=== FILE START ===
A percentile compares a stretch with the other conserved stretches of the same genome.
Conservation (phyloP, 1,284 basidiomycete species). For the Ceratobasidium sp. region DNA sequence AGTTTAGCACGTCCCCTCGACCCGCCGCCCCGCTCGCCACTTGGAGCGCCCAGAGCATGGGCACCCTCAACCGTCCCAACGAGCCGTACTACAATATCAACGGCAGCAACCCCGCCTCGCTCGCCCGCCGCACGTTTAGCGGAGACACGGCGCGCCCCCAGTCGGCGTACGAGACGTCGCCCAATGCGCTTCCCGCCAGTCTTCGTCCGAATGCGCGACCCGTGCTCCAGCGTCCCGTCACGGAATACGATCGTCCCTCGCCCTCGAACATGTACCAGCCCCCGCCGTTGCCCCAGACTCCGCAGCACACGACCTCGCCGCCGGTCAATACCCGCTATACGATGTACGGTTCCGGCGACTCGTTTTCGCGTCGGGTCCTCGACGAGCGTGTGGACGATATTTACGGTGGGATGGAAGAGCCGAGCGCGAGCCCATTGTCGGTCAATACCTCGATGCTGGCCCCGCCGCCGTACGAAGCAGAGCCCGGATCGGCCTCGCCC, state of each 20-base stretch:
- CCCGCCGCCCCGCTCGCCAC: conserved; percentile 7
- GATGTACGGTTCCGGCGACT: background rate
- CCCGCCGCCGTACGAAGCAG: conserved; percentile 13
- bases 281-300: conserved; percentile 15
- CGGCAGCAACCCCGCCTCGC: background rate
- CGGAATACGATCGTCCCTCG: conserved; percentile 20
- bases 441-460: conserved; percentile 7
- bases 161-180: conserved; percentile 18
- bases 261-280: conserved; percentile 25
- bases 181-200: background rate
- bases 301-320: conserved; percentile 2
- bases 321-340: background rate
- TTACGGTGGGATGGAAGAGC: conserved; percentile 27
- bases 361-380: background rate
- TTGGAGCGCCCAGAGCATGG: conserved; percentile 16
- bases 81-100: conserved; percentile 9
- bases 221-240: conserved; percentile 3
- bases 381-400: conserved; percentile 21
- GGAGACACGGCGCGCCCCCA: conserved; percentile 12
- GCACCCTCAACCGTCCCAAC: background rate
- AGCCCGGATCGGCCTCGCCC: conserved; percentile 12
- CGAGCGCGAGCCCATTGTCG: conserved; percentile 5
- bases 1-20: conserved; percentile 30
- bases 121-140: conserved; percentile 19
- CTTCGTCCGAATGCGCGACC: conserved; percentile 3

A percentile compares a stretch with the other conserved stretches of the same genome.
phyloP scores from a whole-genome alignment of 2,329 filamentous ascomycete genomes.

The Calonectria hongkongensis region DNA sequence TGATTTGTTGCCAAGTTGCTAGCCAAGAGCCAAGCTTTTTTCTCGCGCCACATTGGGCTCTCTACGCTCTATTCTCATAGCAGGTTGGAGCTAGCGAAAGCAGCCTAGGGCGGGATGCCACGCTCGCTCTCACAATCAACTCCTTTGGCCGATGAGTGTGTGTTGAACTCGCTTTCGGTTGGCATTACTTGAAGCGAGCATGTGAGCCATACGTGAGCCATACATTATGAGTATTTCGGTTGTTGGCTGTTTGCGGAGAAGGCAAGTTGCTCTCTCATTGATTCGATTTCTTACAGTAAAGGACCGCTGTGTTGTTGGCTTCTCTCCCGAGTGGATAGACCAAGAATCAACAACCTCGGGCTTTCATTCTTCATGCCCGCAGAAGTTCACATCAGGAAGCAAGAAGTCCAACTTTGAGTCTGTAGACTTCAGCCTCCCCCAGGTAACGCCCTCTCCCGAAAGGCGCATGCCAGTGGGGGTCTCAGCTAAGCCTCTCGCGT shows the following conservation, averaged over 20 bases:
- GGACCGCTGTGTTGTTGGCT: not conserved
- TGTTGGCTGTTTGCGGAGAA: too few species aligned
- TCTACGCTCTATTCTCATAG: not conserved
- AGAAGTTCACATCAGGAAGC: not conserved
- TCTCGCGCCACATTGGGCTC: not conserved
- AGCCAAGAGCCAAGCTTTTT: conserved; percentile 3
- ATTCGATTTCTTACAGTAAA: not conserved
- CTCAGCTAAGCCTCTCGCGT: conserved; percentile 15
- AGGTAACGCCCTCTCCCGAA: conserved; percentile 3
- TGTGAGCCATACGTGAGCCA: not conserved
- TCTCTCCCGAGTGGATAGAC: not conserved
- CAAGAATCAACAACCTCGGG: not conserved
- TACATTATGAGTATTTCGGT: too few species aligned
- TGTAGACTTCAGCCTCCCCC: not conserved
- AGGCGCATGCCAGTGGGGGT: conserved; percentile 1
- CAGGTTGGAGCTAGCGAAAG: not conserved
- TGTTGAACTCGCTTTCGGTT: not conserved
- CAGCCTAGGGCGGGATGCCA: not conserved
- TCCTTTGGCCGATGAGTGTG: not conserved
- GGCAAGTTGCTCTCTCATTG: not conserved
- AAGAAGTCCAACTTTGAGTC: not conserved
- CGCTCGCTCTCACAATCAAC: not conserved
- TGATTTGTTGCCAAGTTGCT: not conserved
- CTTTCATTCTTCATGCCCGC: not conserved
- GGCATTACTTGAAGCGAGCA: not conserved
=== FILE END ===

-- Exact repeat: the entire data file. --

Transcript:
A percentile compares a stretch with the other conserved stretches of the same genome.
Conservation (phyloP, 1,284 basidiomycete species). For the Ceratobasidium sp. region DNA sequence AGTTTAGCACGTCCCCTCGACCCGCCGCCCCGCTCGCCACTTGGAGCGCCCAGAGCATGGGCACCCTCAACCGTCCCAACGAGCCGTACTACAATATCAACGGCAGCAACCCCGCCTCGCTCGCCCGCCGCACGTTTAGCGGAGACACGGCGCGCCCCCAGTCGGCGTACGAGACGTCGCCCAATGCGCTTCCCGCCAGTCTTCGTCCGAATGCGCGACCCGTGCTCCAGCGTCCCGTCACGGAATACGATCGTCCCTCGCCCTCGAACATGTACCAGCCCCCGCCGTTGCCCCAGACTCCGCAGCACACGACCTCGCCGCCGGTCAATACCCGCTATACGATGTACGGTTCCGGCGACTCGTTTTCGCGTCGGGTCCTCGACGAGCGTGTGGACGATATTTACGGTGGGATGGAAGAGCCGAGCGCGAGCCCATTGTCGGTCAATACCTCGATGCTGGCCCCGCCGCCGTACGAAGCAGAGCCCGGATCGGCCTCGCCC, state of each 20-base stretch:
- CCCGCCGCCCCGCTCGCCAC: conserved; percentile 7
- GATGTACGGTTCCGGCGACT: background rate
- CCCGCCGCCGTACGAAGCAG: conserved; percentile 13
- bases 281-300: conserved; percentile 15
- CGGCAGCAACCCCGCCTCGC: background rate
- CGGAATACGATCGTCCCTCG: conserved; percentile 20
- bases 441-460: conserved; percentile 7
- bases 161-180: conserved; percentile 18
- bases 261-280: conserved; percentile 25
- bases 181-200: background rate
- bases 301-320: conserved; percentile 2
- bases 321-340: background rate
- TTACGGTGGGATGGAAGAGC: conserved; percentile 27
- bases 361-380: background rate
- TTGGAGCGCCCAGAGCATGG: conserved; percentile 16
- bases 81-100: conserved; percentile 9
- bases 221-240: conserved; percentile 3
- bases 381-400: conserved; percentile 21
- GGAGACACGGCGCGCCCCCA: conserved; percentile 12
- GCACCCTCAACCGTCCCAAC: background rate
- AGCCCGGATCGGCCTCGCCC: conserved; percentile 12
- CGAGCGCGAGCCCATTGTCG: conserved; percentile 5
- bases 1-20: conserved; percentile 30
- bases 121-140: conserved; percentile 19
- CTTCGTCCGAATGCGCGACC: conserved; percentile 3

A percentile compares a stretch with the other conserved stretches of the same genome.
phyloP scores from a whole-genome alignment of 2,329 filamentous ascomycete genomes.

The Calonectria hongkongensis region DNA sequence TGATTTGTTGCCAAGTTGCTAGCCAAGAGCCAAGCTTTTTTCTCGCGCCACATTGGGCTCTCTACGCTCTATTCTCATAGCAGGTTGGAGCTAGCGAAAGCAGCCTAGGGCGGGATGCCACGCTCGCTCTCACAATCAACTCCTTTGGCCGATGAGTGTGTGTTGAACTCGCTTTCGGTTGGCATTACTTGAAGCGAGCATGTGAGCCATACGTGAGCCATACATTATGAGTATTTCGGTTGTTGGCTGTTTGCGGAGAAGGCAAGTTGCTCTCTCATTGATTCGATTTCTTACAGTAAAGGACCGCTGTGTTGTTGGCTTCTCTCCCGAGTGGATAGACCAAGAATCAACAACCTCGGGCTTTCATTCTTCATGCCCGCAGAAGTTCACATCAGGAAGCAAGAAGTCCAACTTTGAGTCTGTAGACTTCAGCCTCCCCCAGGTAACGCCCTCTCCCGAAAGGCGCATGCCAGTGGGGGTCTCAGCTAAGCCTCTCGCGT shows the following conservation, averaged over 20 bases:
- GGACCGCTGTGTTGTTGGCT: not conserved
- TGTTGGCTGTTTGCGGAGAA: too few species aligned
- TCTACGCTCTATTCTCATAG: not conserved
- AGAAGTTCACATCAGGAAGC: not conserved
- TCTCGCGCCACATTGGGCTC: not conserved
- AGCCAAGAGCCAAGCTTTTT: conserved; percentile 3
- ATTCGATTTCTTACAGTAAA: not conserved
- CTCAGCTAAGCCTCTCGCGT: conserved; percentile 15
- AGGTAACGCCCTCTCCCGAA: conserved; percentile 3
- TGTGAGCCATACGTGAGCCA: not conserved
- TCTCTCCCGAGTGGATAGAC: not conserved
- CAAGAATCAACAACCTCGGG: not conserved
- TACATTATGAGTATTTCGGT: too few species aligned
- TGTAGACTTCAGCCTCCCCC: not conserved
- AGGCGCATGCCAGTGGGGGT: conserved; percentile 1
- CAGGTTGGAGCTAGCGAAAG: not conserved
- TGTTGAACTCGCTTTCGGTT: not conserved
- CAGCCTAGGGCGGGATGCCA: not conserved
- TCCTTTGGCCGATGAGTGTG: not conserved
- GGCAAGTTGCTCTCTCATTG: not conserved
- AAGAAGTCCAACTTTGAGTC: not conserved
- CGCTCGCTCTCACAATCAAC: not conserved
- TGATTTGTTGCCAAGTTGCT: not conserved
- CTTTCATTCTTCATGCCCGC: not conserved
- GGCATTACTTGAAGCGAGCA: not conserved